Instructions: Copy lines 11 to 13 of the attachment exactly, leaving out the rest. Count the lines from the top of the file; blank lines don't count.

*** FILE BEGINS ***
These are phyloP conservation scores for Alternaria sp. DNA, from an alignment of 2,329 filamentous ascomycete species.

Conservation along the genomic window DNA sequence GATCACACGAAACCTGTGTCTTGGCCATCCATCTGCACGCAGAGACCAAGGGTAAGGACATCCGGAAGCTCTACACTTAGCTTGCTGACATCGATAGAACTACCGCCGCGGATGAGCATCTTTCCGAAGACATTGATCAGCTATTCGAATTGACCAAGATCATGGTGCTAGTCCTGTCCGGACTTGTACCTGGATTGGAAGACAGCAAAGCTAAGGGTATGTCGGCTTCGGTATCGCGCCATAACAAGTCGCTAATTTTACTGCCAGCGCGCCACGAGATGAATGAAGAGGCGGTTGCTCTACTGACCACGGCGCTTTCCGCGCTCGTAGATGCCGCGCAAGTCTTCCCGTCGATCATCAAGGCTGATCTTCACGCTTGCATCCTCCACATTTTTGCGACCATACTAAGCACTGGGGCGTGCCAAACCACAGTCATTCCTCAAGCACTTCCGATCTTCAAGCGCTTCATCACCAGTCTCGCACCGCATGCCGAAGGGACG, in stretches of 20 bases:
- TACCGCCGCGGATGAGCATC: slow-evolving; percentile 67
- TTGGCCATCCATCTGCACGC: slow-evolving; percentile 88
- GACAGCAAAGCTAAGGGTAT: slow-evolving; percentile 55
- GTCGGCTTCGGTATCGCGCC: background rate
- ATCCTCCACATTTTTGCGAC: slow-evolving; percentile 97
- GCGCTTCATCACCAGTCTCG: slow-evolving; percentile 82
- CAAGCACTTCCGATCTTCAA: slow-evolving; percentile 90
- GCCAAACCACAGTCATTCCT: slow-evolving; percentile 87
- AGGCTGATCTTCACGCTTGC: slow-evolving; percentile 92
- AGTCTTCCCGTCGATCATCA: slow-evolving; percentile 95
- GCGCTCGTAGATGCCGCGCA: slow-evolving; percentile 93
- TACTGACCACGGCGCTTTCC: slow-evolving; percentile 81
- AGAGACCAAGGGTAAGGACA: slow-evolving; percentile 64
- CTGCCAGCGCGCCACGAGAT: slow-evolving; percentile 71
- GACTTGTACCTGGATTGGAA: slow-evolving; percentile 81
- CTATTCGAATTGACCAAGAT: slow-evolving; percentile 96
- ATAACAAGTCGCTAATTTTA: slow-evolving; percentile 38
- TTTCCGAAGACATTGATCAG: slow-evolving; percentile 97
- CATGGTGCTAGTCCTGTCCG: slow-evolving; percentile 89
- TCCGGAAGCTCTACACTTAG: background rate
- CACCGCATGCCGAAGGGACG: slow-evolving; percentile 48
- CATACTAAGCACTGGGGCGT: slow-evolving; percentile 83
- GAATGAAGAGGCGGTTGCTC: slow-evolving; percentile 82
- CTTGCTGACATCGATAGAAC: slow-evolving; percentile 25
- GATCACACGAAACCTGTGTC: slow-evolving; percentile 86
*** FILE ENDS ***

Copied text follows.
- AGGCTGATCTTCACGCTTGC: slow-evolving; percentile 92
- AGTCTTCCCGTCGATCATCA: slow-evolving; percentile 95
- GCGCTCGTAGATGCCGCGCA: slow-evolving; percentile 93